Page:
48 hours to make a moving picture

Sunday, June 12, 2005
Local actors J. W. McCrary, left, and David Martorano performed a scene at the Cape Girardeau Regional Airport Saturday as Jason Fritzler operated a camera and Greg Levrault held a boom microphone for the digital film production.

Two men meet in an airport, one a sleazy salesman and the other a dance instructor who turns out to be a hired assassin. Both carry identical black briefcases. They chat over the murmur of terminal noise, and one gets up to leave. Here, the accidental switch is made.

"Cut!" yells the director. Cameramen rush to get the shot again from another angle, and one goes in for an extreme close-up. The director stands at the side, feeding lines to an actor.

This may sound like a scene taken from the next Hollywood blockbuster-in-production, but it actually took place at the Cape Girardeau Regional Airport on Saturday, as members of the Cape Film Cooperative scrambled to complete the opening shots of a movie they plan to submit to the St. Louis 48-Hour Film Project, an independent film competition. The four-minute spy film, called "The Last Job," has to be completed before 7:30 p.m. today.

The rush began Friday evening when five members of the film cooperative traveled to St. Louis to receive their assigned genre, chosen at random from a jar of colored balls with 12 different film styles written on them. The group drew a ball labeled "spy," so during the car ride back to Cape Girardeau, they hurriedly wrote a script full of action, intrigue and deception.

Of course, it wasn't easy to write quickly.

"We had like 12 different story ideas, and we started arguing and nothing was getting written," said Michael Huntington, screenwriter, executive producer and co-founder of the cooperative. "But then, Greg [Levrault] pitched this idea here."

The idea: a film about an assassin, alias M. Marlo, who loses his briefcase while traveling to his final assignment and is eventually killed in a slick double-cross.

Huntington, who co-wrote the script with cooperative member Greg Levrault, said the group already had potential plot plans for a few film styles before they got to St. Louis, but they had not worked out storylines for some genres, including "spy."

"There were a few that we were weak on, and 'spy' was one of them," Huntington said. "But it has actually turned out great, better than we could have hoped for."

The cooperative began filming "The Last Job" on Saturday morning at the Cape Girardeau airport, the site of the crucial briefcase swap. In order to use this location, the cooperative had to get permission from the airport director, and they were only allowed to film in the airport's waiting area.

Shooting continued at Breakaways in downtown Cape Girardeau and in an office at BART transportation services. After filming wrapped Saturday night, they went to director Pat Bond's house to edit the movie and add sound and music.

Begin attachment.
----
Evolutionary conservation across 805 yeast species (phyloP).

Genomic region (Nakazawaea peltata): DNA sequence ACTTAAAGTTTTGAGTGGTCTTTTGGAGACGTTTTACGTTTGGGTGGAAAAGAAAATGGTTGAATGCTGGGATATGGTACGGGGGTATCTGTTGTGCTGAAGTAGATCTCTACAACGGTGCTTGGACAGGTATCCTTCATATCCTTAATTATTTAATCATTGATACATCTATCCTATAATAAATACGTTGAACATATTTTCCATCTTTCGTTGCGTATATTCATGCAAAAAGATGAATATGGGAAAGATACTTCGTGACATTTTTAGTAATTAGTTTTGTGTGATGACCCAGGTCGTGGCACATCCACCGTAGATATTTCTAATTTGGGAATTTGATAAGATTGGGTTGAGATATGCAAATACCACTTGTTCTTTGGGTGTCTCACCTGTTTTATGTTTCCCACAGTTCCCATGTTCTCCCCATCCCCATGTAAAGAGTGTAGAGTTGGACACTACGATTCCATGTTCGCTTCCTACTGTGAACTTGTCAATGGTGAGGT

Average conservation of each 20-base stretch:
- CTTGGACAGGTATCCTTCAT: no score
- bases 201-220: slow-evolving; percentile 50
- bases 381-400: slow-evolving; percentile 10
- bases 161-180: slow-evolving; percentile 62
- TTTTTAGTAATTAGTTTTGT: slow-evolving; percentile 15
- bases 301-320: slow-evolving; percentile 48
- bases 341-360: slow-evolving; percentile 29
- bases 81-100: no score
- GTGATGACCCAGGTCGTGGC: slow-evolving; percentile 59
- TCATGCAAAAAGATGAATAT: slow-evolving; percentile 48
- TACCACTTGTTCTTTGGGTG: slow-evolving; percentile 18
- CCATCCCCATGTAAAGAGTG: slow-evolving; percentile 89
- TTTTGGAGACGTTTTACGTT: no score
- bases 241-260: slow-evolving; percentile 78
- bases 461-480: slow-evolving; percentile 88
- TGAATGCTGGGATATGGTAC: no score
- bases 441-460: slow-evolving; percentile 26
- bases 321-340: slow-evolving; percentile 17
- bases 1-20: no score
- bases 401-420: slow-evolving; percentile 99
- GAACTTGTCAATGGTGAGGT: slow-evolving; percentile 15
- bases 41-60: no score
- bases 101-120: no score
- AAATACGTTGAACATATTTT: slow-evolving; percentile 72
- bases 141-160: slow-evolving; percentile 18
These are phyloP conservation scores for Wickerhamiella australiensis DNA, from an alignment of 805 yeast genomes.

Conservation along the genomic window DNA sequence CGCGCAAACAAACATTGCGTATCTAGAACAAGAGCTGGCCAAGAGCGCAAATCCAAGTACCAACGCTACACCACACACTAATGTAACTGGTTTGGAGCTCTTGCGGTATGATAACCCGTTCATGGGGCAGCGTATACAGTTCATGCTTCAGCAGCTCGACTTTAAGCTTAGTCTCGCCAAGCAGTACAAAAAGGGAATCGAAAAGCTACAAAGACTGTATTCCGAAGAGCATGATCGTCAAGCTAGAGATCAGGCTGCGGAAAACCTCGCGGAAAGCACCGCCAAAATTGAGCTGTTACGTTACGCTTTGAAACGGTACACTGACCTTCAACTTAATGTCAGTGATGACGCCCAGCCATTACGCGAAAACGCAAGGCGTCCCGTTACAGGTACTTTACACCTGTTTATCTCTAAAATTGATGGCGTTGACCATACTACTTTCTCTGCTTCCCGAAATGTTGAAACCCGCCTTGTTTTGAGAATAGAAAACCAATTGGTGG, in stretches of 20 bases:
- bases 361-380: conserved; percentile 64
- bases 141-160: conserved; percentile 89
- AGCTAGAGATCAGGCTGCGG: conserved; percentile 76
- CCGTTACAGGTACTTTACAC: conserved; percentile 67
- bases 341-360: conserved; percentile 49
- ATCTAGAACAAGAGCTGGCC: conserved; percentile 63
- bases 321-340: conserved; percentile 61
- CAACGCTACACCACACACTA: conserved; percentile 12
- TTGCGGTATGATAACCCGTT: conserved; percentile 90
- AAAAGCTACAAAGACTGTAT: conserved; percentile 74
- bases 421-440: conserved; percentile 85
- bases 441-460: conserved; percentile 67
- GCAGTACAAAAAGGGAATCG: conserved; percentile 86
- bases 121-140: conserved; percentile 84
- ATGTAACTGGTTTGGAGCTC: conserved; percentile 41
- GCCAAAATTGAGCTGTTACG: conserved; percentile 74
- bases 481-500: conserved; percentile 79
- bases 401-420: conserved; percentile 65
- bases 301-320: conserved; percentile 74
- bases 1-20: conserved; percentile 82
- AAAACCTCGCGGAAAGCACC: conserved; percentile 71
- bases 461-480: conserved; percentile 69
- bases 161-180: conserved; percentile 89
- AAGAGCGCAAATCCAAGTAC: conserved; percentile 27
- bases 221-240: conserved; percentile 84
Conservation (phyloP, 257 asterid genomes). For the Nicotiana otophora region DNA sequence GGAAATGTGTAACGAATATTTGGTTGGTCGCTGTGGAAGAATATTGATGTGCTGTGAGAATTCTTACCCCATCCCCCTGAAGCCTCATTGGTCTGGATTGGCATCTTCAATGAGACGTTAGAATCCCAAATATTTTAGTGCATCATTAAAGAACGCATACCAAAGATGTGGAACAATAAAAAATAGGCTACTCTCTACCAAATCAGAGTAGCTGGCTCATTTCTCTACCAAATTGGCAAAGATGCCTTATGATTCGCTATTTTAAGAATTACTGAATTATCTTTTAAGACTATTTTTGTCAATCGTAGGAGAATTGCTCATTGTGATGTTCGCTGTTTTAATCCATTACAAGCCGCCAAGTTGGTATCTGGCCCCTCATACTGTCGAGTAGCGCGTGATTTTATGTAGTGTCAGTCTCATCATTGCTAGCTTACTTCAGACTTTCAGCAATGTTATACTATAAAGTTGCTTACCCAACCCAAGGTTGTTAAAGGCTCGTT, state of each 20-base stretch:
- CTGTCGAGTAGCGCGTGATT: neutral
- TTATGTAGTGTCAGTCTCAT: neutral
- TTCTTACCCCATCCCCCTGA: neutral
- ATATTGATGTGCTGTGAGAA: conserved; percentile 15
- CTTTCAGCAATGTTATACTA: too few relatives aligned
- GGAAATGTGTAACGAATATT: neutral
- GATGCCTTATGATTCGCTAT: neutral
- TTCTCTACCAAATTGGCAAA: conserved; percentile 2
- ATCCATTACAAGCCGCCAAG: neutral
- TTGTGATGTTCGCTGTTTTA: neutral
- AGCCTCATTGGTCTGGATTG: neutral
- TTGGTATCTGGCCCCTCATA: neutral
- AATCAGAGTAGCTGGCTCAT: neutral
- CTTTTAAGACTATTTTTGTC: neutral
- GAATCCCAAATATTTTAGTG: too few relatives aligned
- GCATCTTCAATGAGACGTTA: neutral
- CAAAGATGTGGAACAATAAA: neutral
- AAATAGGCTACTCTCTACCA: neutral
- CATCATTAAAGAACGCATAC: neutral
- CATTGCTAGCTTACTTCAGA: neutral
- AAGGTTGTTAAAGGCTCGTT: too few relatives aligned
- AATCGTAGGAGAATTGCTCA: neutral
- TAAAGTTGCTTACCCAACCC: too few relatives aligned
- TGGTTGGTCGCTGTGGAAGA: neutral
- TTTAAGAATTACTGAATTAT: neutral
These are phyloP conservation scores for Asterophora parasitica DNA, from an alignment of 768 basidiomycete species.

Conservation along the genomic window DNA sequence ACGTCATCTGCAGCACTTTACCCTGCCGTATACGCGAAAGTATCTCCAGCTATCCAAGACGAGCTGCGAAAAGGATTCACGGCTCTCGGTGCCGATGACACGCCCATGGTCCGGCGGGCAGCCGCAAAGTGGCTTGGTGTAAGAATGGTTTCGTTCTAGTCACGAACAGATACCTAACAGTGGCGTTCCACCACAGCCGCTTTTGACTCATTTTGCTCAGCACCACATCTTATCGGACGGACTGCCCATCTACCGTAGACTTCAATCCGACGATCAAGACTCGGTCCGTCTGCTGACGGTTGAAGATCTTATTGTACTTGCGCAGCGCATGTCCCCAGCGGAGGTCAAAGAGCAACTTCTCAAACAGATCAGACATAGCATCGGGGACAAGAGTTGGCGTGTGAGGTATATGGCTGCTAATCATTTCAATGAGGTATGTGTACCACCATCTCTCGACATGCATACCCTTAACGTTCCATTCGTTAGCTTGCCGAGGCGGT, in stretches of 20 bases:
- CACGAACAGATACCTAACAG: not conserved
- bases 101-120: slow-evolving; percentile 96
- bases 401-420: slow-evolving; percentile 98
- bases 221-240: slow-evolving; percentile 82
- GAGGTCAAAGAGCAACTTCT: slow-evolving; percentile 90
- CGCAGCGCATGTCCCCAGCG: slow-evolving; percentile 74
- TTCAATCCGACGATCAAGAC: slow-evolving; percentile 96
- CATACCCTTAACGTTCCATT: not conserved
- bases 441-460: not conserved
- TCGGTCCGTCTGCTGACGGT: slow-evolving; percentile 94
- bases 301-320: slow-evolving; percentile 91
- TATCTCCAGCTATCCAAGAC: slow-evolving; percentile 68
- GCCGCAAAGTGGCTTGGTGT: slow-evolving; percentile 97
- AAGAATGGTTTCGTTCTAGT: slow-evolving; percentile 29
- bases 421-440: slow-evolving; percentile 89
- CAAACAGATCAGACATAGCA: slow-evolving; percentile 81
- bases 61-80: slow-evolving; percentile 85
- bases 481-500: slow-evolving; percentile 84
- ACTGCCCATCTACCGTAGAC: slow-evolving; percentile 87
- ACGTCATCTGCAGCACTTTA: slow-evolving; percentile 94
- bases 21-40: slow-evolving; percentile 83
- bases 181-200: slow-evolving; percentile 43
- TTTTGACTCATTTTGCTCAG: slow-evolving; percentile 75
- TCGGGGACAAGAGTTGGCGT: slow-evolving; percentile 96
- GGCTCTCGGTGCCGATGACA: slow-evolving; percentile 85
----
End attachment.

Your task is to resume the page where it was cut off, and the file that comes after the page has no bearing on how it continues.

Although the team has two full days to complete the project, Huntington estimated that the film would only take the group about 30 hours to create from start to finish. This is fortunate, he said, because of the travel time to and from the St. Louis competition.

"We're the only ones from out of town, which puts us at a disadvantage because of the two hour drive back and forth," Huntington said.

J.W. McCrary, a cooperative member and the actor who plays the traveling salesman in "The Last Job," said the production is in some ways like the making of a Hollywood movie. McCrary grew up in Cape Girardeau but has spent some time living in Los Angeles, where he had a small role in the film "The Ballad of the Sad Cafe" starring Vanessa Redgrave.

"This is similar to Hollywood in that it's a lot of hurry up and wait," McCrary said, between takes. "It's really not as glamorous as most people think it is."

Screenings of all of the 36 films in the competition will be at 6:30 Wednesday in the Pageant Theatre in St. Louis. If the cooperative wins the St. Louis competition, they will receive a high-definition camera and an Avid film editing system. They also could win a chance to compete in the national 48-Hour Film Project.

The Cape Girardeau cooperative was established in 2003 by Huntington, Levrault and Bond, and it is now made up of about 300 professional and independent filmmakers, writers, musicians, actors and other movie enthusiasts. The cooperative held its first film festival, the Show-Me Digital Film Festival, last fall. The group plans to show "The Last Job" and a documentary it is producing about the film and the 48-Hour Film Project experience at its second film festival in October.

wmcferron@semissourian.com

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